Intraoperative povidone-iodine irrigation for infection preventionAlthough prevention of infection following arthroplasty requires a multifaceted approach, the use of intraoperative irrigation is an important component of any protocol. Recent clinical practice guidelines from the Centers for Disease Control, World Health Organization, and International Consensus Meeting on Musculoskeletal Infection advocate the use of a dilute povidone-iodine solution prior to wound closure. Our experience suggests that this practice is safe, inexpensive, and easily implemented.
External fixator arthrodesis antibiotic spacer in two-stage revision total knee arthroplasty for eradication of periprosthetic joint infectionTwo-stage revision total knee arthroplasty remains the gold standard for management of chronic periprosthetic joint infection in North America. Static cement antibiotic spacers used after knee resection to deliver high-dose antibiotics lack primary stability, potentially leading to spacer migration or dislocation, additional bone loss, extensor mechanism erosion, and even knee subluxation or frank dislocation. A custom brace or cast is often required to augment knee stability, which is time-consuming, costly, and prevents monitoring or wound care of the soft tissues.
Optimum anatomic socket position and sizing for the direct anterior approach: impingement and instabilityA comprehensive strategy is important for ensuring reproducible and safe acetabular component sizing and positioning. Presented here is our approach for anatomic acetabular component positioning in direct anterior total hip arthroplasty. This strategy has evolved with our understanding of the ramifications of socket sizing and positioning on instability and impingement. Data collected by a single surgeon (J.A.R.) between 2009 and 2011 influenced our current paradigm. We compare the sizing and positioning parameters of the anterior and posterior approach, thus demonstrating how the 2 are different.
Femoral artery injury during total hip arthroplastyThere are an increasing number of vascular complications after hip replacement, some of which can be life-threatening. However, there are few reports of lower limb ischemic symptoms after undergoing an otherwise uncomplicated classic total hip replacement. We report a patient with low weight who developed postoperative limb ischemia resulting from blood clots caused by insertion of a Hohmann retractor close to small anterior acetabular osteophytes. Ultrasonography and angiography revealed her symptoms to be the result of femoral artery intimal injury with lower extremity arterial thrombosis, which led to pain, numbness, and decreased skin temperature.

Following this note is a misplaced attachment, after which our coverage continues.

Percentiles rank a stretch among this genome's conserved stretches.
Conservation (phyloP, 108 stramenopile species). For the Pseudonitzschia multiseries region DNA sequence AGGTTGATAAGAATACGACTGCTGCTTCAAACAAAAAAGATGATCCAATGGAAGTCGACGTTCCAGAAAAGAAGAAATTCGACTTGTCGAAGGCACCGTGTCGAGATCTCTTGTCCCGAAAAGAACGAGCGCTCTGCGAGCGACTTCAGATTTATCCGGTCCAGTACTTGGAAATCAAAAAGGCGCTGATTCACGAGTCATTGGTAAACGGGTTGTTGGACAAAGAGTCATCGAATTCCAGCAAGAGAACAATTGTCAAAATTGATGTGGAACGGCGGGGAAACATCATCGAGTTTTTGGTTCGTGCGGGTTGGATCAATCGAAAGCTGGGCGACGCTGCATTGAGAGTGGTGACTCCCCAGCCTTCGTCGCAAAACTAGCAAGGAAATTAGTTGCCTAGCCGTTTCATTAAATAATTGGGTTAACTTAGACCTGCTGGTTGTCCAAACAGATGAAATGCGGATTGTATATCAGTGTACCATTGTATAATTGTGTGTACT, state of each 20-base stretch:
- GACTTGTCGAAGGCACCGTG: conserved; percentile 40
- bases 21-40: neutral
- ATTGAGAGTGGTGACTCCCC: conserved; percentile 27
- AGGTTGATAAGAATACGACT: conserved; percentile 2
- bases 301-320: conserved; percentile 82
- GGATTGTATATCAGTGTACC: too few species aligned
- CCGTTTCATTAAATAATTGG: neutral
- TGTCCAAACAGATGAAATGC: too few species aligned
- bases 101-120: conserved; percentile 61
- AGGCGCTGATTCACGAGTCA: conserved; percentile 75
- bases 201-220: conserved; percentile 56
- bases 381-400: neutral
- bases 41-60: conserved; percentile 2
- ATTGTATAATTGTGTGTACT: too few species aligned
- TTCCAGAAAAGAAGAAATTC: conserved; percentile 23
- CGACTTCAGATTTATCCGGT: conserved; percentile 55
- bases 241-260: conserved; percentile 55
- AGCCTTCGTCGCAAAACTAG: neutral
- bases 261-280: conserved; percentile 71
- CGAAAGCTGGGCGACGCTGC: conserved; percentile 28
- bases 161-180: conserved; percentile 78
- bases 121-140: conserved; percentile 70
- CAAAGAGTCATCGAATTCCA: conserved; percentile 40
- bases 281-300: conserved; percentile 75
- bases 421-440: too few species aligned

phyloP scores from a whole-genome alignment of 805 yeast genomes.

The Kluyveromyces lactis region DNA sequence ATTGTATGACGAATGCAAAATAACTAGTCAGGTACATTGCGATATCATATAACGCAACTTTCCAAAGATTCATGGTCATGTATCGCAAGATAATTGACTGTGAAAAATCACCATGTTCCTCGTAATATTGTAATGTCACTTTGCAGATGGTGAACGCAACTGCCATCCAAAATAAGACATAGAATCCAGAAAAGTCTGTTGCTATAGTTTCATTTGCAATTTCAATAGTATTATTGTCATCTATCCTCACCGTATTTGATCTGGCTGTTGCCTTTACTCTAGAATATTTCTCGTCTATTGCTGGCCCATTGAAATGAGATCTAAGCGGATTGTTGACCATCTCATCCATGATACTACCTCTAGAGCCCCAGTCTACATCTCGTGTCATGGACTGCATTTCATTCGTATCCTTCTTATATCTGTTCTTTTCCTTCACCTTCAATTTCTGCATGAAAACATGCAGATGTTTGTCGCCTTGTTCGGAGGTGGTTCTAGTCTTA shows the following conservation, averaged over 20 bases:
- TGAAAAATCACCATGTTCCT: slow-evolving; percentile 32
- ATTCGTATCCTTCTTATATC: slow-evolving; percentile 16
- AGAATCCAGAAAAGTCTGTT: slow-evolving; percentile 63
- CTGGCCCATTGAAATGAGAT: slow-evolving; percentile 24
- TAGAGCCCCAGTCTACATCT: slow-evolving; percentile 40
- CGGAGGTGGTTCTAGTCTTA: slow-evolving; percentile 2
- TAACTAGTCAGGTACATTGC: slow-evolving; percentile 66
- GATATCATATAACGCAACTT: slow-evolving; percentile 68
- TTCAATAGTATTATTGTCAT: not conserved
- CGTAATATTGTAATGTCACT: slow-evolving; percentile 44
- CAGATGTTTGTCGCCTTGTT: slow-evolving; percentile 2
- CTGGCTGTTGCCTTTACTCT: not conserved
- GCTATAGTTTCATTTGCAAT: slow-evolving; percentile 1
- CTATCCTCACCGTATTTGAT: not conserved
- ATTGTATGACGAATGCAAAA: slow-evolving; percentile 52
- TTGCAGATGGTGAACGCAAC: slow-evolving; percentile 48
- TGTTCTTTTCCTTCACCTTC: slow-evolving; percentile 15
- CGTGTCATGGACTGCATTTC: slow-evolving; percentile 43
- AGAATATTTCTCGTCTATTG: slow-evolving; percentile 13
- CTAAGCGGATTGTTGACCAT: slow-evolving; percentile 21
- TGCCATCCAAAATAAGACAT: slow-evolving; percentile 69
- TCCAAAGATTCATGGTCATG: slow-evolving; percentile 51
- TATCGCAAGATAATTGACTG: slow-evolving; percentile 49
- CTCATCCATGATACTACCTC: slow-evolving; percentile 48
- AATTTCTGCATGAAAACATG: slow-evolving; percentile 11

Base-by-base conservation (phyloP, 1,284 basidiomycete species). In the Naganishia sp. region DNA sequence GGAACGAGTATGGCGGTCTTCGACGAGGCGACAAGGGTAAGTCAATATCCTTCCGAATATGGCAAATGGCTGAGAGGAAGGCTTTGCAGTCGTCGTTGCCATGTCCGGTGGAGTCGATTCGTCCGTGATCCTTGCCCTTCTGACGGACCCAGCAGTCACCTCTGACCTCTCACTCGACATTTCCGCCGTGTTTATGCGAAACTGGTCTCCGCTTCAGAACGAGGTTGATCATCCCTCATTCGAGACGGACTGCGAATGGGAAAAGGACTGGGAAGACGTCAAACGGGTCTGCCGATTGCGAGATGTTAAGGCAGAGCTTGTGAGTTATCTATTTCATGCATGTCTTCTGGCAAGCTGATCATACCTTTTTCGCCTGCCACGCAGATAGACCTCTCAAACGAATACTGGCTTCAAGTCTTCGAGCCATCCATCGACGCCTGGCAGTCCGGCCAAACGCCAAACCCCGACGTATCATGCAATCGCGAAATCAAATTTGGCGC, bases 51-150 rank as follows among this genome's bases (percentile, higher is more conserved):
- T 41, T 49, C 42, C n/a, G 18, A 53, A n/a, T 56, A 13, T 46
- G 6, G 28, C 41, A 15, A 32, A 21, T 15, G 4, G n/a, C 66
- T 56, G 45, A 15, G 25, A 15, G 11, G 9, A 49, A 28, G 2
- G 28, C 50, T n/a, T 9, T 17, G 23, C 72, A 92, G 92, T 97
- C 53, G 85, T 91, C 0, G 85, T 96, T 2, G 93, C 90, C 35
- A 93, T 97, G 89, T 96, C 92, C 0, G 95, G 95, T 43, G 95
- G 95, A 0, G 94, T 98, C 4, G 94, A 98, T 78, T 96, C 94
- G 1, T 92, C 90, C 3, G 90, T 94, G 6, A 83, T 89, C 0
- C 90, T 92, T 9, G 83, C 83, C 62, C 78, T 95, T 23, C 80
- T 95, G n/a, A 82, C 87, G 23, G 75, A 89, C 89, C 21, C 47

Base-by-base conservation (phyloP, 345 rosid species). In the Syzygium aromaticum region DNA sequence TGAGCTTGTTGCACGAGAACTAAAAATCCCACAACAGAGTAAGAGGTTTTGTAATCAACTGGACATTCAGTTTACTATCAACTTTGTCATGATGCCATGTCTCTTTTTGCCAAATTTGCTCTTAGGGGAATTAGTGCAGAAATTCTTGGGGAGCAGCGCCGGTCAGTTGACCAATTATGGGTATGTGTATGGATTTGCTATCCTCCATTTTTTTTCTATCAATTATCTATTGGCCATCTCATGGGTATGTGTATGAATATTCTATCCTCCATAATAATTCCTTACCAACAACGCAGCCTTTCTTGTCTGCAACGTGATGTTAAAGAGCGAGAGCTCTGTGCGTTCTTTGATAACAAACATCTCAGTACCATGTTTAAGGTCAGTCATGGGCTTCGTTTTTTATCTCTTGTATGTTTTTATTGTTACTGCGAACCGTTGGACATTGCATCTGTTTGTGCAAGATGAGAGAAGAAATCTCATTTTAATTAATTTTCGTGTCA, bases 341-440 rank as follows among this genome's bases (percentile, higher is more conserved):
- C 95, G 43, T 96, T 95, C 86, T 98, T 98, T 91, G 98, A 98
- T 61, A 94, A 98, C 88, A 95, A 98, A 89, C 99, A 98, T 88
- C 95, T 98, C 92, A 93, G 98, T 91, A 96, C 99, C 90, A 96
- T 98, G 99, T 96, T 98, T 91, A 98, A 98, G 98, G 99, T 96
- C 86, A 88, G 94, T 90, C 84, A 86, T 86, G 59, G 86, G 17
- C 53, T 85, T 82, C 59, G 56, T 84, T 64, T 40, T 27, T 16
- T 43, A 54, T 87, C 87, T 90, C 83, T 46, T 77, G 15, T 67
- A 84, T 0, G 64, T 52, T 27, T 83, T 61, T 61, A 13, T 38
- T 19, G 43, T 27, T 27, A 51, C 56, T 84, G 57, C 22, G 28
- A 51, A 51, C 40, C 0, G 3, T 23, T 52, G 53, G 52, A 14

Hip arthroplasty for osteonecrosis of the femoral head secondary to alcohol abuseAlthough the challenges of hip arthroplasty for avascular necrosis (AVN) are known, limited data exist to describe patient demographics and outcomes in the setting of AVN attributed to alcoholism. We retrospectively identified 43 patients (62 hips) who underwent primary hip arthroplasty between 1999 and 2016 for a diagnosis of AVN of the femoral head with a concomitant diagnosis of alcohol abuse and minimum follow-up of 2 years (mean, 8.6 years). The mean age was 51 years, predominantly male (88%), with a high rate of comorbidities.
Total knee replacement in patients with osteoarthritis and concomitant inveterate patellar dislocationThe inveterate patellar dislocation is an uncommon entity. The most frequent findings correspond to a misaligned valgus associated with lateral patellar dislocation. When severe knee osteoarthritis is present, total knee arthroplasty is an option, whether it is associated or not with realignment of the extensor apparatus. We present a review of published literature on correction of inveterate patellar dislocation associated with knee arthritis and our surgical technique with a case of inveterate patellar dislocation associated with tricompartmental knee osteoarthritis, in which a total knee arthroplasty was performed associated with proximal and distal realignment of the extensor apparatus.
Acetabular wedge augments for uncontained tibial plateau defects in revision total knee arthroplastyTibial bone loss is a common scenario encountered during revision total knee arthroplasty. Reconstructive options depend on the amount and location of bone loss, but few good solutions exist to address large, uncontained tibial defects where cortical support is lost in the metadiaphyseal region. We describe a novel technique using acetabular augments to buttress a revision tibial component and recreate a hemiplateau during tibial revision total knee arthroplasty. In selected scenarios, this construct can create a biomechanically friendlier surface onto which to support the tibial tray and a less expensive option when compared to traditional stacked augments or cones.
What can the surgeon do to reduce the risk of junction breakage in modular revision stems?Modular revision stems are very common in hip arthroplasty, but junction fracture remains a known failure mechanism. A review of the literature with description of cases with junction breakage of modular revision stems showed that in all 24 analyzed cases, there was a common finding: the combination of an effective osteointegration of the distal component and missing medial bone support of the proximal component. The result was a bending stress point of the stem construction in the region of the junction.